Colour: From Medieval to Contemporary - The Courtauld Institute of Art

Colour: From Medieval to Contemporary

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Young People's Programme, Young People's Workshop

Colour: From Medieval to Contemporary

The Courtauld Gallery, Somerset House, Strand, London

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  • Tuesday 19 February 2019
    PLEASE NOTE: This Date Has Passed
    10:45 am - 4:00 pm

    The Courtauld Gallery, Somerset House, Strand, London, WC2R 0RN

Tuesday 19 February 2019, 10.45am – 4.30pm

Free art history workshop! Suitable for Year 10 and above

MORNING – visit The Courtauld (Somerset House) & the National Gallery

Learn: about the science behind how we perceive and conceptualise colour. Join a university seminar-style session to trace important developments in how paints are made and the discoveries that led to a brighter palette. Hear about some unusual ingredients, from bugs and berries to dangerous chemicals.

Discover: some of the National Gallery’s masterpieces by artists known for their spectacular handling of colour. Tour the Medieval and Renaissance rooms to see how artists like Jacopo di Cione and Titian used the most expensive pigments available in order to breathe new life into ancient and biblical stories.

Explore: the social and cultural significance of colour. Consider what it meant to wear certain colours and what they could symbolise. Place paintings in context and understand why colour has sometimes been a controversial topic in the history of art.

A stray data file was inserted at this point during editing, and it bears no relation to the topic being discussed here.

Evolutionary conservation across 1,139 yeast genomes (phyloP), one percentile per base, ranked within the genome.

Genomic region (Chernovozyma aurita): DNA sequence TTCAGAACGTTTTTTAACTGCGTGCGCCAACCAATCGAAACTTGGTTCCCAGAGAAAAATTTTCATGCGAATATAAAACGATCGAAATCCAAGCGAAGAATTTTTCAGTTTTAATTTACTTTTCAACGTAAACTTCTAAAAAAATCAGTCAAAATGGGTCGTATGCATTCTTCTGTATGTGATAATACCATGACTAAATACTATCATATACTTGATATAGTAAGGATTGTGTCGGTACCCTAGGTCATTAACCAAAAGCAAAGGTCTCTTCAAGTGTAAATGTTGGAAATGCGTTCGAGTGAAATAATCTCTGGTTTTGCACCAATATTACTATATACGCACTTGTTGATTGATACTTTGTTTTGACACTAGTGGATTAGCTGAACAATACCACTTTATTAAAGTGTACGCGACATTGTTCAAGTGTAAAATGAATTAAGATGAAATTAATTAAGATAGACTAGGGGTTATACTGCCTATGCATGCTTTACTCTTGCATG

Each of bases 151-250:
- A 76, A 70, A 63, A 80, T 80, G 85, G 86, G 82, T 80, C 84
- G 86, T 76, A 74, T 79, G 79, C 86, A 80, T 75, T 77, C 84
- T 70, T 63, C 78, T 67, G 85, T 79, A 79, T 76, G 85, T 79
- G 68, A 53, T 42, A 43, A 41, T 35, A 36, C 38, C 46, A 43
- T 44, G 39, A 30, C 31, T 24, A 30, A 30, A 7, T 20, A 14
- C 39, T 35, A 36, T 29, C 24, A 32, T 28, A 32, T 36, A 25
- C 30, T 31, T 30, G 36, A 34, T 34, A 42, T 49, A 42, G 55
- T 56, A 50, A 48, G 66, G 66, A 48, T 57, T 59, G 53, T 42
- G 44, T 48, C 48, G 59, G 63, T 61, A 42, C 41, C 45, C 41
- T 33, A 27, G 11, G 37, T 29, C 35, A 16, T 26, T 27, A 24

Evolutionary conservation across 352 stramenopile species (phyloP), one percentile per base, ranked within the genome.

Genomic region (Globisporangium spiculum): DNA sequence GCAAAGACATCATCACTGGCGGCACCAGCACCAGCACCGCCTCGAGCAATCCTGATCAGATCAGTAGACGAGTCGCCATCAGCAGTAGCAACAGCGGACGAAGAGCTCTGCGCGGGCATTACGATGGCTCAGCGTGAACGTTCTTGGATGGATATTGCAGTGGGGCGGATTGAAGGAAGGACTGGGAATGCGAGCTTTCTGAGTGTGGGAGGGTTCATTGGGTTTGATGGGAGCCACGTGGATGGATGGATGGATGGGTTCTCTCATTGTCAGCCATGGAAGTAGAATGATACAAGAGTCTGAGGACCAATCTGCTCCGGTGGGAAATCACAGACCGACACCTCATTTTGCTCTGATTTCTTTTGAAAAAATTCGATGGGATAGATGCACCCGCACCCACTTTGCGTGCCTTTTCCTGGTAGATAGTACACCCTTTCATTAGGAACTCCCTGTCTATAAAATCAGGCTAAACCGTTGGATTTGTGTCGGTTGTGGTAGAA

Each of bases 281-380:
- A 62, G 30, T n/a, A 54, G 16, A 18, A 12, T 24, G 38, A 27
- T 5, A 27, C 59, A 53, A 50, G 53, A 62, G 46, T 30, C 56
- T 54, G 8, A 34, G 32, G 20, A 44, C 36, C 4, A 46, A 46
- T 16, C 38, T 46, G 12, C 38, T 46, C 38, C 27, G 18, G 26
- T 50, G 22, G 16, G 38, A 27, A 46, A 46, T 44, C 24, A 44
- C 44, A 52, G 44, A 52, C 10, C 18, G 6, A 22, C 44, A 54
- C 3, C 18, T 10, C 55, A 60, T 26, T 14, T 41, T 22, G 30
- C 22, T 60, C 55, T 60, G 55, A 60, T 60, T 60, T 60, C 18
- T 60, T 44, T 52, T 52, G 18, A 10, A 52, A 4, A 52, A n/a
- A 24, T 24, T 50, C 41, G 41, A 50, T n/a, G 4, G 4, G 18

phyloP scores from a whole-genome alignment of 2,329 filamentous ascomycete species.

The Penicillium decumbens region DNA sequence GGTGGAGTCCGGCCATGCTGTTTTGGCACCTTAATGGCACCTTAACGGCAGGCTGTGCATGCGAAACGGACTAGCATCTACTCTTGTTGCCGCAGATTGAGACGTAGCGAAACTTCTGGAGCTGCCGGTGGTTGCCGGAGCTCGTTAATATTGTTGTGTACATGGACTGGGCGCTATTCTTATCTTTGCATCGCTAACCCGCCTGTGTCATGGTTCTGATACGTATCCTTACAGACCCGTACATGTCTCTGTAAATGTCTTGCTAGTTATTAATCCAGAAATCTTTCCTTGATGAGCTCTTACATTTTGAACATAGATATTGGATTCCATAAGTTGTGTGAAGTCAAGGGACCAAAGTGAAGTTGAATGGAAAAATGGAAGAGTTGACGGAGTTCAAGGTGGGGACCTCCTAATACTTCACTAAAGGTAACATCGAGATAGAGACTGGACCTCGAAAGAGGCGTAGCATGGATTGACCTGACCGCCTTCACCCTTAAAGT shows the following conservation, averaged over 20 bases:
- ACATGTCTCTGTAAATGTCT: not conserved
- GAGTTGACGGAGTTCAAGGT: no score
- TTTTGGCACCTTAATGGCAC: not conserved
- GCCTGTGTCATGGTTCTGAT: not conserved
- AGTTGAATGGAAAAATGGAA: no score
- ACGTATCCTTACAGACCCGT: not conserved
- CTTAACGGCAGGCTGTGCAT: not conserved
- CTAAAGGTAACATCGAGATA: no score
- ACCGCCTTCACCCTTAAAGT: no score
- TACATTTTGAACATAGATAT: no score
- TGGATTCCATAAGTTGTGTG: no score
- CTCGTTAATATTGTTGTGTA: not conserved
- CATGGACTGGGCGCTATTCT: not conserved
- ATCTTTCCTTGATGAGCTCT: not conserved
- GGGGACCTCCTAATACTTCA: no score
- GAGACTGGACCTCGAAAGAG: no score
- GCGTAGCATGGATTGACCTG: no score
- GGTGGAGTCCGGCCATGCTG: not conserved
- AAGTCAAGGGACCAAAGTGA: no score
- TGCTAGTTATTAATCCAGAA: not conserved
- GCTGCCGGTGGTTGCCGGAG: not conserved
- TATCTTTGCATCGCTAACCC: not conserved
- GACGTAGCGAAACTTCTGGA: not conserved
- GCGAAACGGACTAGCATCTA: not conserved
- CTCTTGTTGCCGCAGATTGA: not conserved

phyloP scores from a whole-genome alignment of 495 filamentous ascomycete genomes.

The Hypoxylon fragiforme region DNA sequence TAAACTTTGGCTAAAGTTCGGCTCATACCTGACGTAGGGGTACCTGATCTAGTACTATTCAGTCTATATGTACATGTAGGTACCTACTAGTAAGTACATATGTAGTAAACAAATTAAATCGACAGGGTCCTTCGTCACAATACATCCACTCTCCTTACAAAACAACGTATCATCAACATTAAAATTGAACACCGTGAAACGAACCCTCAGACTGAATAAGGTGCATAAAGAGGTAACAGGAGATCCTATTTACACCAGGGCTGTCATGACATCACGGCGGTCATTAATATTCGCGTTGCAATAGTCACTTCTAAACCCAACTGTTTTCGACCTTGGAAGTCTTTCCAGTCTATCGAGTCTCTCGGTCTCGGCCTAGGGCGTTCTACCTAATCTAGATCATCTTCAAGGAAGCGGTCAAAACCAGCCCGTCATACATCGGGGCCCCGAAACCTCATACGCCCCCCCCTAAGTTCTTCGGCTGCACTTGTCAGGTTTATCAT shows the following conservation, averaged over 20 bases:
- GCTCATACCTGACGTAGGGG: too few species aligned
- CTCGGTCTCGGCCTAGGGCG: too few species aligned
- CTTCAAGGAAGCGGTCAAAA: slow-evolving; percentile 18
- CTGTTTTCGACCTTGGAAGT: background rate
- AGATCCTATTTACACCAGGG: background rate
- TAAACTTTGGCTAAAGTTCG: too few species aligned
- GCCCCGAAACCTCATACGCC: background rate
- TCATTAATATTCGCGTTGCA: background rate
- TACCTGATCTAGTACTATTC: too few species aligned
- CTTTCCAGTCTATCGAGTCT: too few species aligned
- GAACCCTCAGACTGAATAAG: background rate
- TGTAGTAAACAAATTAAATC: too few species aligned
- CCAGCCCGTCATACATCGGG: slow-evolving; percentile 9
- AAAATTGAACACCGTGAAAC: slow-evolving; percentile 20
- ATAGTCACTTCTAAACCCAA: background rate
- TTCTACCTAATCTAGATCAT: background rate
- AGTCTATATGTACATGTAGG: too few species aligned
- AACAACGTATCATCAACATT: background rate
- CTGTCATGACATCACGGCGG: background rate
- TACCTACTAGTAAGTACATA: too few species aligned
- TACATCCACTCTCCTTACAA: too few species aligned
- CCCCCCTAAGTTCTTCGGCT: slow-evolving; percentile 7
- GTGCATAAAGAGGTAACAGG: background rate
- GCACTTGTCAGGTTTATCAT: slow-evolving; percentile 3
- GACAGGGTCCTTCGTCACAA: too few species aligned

AFTERNOON – visit Tate Modern (lunch and travel provided)

Learn: how the substance of colour changed in the mid-twentieth century with the inventions of new kinds of paints and artistic technologies.

Discover: Tate’s magnificent collection of Mark Rothko’s Four Seasons paintings and how this pioneer of colour field painting exemplifies the revolutionary effect of the new acrylic paints on abstract and pop artists in New York City.

Explore: how a younger generation of twentieth-century artists responded to colour, such as Ellsworth Kelly, Bridget Riley and Peter Sedgley, and see how they further experimented with perception and a broad range of technologies, including lights, to create new visual experiences.

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